You’ll notice that this article, nominally a Stock Watch, is devoid of the phrases “stock up” and “stock down.” Well, that’s because nothing’s happened yet! Over the course of spring training, the regular season, and the postseason, we’ll keep track of these players’ 2010 campaigns. Look for updates in THT Live, and use of this weekly space in the case of extra-newsworthy developments.
The goal here isn’t necessarily to follow the best or most important players; what I’m looking for are players with a story. So, without further ado, the 10 I’m tracking:
(all projections are CHONE)
2009: .290/.418/.531 (104 games)
2010 projection: .280/.374/.511 (114 games)
In my opinion, Manny’s a slam dunk to make this list. He’s still extraordinarily talented, but so many questions surround his 2010 campaign. Notably, he missed about a third of 2009 while serving a drug suspension; can he play in 150 games in the National League? Manny, as you’ve surely seen, has also made waves this offseason, proclaiming that 2010 will be his last with the Dodgers. This shouldn’t be too surprising; he really needs a DH spot to play at least occasionally, and the Dodgers probably won’t have the cash to fork over for the Scott Boras client.
2009: .293/.347/.453 (161 games)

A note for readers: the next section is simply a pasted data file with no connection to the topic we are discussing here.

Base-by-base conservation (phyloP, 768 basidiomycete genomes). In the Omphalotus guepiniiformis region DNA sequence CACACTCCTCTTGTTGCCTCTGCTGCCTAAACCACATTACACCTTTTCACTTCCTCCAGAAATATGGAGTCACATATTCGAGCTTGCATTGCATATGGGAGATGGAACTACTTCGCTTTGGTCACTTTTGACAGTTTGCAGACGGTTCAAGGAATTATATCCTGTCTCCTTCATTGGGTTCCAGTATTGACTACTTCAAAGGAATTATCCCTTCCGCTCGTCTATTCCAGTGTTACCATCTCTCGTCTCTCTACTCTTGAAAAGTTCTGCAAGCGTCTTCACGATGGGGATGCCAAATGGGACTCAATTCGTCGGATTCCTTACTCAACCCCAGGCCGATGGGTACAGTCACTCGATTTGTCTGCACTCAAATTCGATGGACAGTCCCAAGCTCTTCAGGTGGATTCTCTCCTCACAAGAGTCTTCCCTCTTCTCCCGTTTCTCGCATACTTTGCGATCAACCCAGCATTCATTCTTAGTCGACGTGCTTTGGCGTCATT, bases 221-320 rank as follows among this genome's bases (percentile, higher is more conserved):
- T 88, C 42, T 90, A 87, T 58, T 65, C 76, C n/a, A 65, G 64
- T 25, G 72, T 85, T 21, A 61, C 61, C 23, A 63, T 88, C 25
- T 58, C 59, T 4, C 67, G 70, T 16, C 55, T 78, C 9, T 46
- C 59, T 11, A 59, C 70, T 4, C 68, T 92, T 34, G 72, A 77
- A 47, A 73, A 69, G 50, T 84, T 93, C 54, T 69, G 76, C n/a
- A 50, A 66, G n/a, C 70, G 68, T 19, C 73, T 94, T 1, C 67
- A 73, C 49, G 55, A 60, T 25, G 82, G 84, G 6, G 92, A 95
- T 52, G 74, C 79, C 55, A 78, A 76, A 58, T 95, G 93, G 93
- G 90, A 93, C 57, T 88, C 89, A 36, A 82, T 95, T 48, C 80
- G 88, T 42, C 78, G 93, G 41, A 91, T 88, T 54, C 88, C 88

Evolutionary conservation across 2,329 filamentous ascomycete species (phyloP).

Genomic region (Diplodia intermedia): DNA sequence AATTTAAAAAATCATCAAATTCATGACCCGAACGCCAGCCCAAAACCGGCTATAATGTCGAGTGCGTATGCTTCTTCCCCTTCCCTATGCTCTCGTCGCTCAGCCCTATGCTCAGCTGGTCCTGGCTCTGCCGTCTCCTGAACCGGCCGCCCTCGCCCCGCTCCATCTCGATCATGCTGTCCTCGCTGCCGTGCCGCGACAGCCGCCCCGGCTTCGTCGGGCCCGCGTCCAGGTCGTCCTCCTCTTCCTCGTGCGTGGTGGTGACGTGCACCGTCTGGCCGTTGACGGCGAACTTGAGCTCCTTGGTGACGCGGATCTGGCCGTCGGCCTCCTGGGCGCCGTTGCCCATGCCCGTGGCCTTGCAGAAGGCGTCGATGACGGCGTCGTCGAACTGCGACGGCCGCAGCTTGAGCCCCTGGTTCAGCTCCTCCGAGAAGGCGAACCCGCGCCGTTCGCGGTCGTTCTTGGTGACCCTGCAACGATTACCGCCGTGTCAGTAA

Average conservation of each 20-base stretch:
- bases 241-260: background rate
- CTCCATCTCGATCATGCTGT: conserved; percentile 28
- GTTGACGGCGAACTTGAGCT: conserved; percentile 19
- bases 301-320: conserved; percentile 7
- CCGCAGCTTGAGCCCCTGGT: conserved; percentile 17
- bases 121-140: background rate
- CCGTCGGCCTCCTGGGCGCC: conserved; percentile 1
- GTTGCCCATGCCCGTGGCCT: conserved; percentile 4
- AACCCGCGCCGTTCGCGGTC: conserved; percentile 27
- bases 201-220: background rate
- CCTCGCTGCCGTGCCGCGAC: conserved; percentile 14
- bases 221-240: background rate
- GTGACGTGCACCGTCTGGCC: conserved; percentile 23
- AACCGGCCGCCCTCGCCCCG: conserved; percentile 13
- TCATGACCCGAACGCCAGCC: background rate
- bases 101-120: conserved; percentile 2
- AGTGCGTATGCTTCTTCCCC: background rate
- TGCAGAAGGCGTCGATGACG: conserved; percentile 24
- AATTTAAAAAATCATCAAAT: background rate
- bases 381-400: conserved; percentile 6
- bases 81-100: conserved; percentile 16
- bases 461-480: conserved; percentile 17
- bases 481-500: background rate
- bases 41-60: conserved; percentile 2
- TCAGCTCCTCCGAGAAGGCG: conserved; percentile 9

2010 projection: .301/.373/.484 (152 games)
Markakis was on the Matt Kemp train to superstardom after a 2008 in which his walk rate spiked to 14.3 percent before tailing off badly in 2009. So who is Markakis? Is he the excellent player he was in 2009? Or the soon-to-be-elite player he was in 2008? Progressing steadily, he’s not. But, as Joe Posnanski would say, he’s exhibited ownership of plate discipline. I’m very interested to see how his 2010 unfolds. For Baltimore’s sake, in that division, I hope 2008 wasn’t a fluke.
3. Billy Butler
2009: .301/.362/.492 (159 games)
2010 projection: .307/.372/.478 (147 games)
I worry that Billy Butler might get more credit than he’s due because he’s a Royal. Now, hear me out: Obviously, no one would really talk about very many non-Zack Greinke Royals. But the team is extraordinarily well-represented in the blogosphere, and the message is always the same about Butler: He’s an incredible young hitter. And while he was very, very good last year, his 2.5 WAR was just the 10th-best among AL first basemen last year. Now, he’s obviously miscast in the field; he probably shouldn’t be out there at all. Still, his .369 wOBA would have put him between Hideki Matsui and Luke Scott among AL designated hitters. I’m not saying Butler can’t be elite; he’s just not there yet. I’m interested in his progress.
4. Brandon Wood
2009 (AAA): .293/.353/.557 (99 games)
2010 projection (AL): .246/.309/.453 (126 games)
I’ve been following Wood for a number of years. I have a special place in my heart for players with obvious major league tools who have to wait far too long to get a look (see Kila Ka’aihue). Well, Wood’s going to get his shot this spring. I worry he’s on the wrong team for his skillset; a third baseman who’s not a complete butcher and will really run into a ball from time to time is a valuable commodity, but one Mike Scioscia might not appreciate. If Wood gets off to a nice start, he might have a 10-year career on his hands. If he doesn’t, he’s probably out of chances in Anaheim. Someone will give him a shot, but he’d be venturing awfully close to Dallas McPherson territory.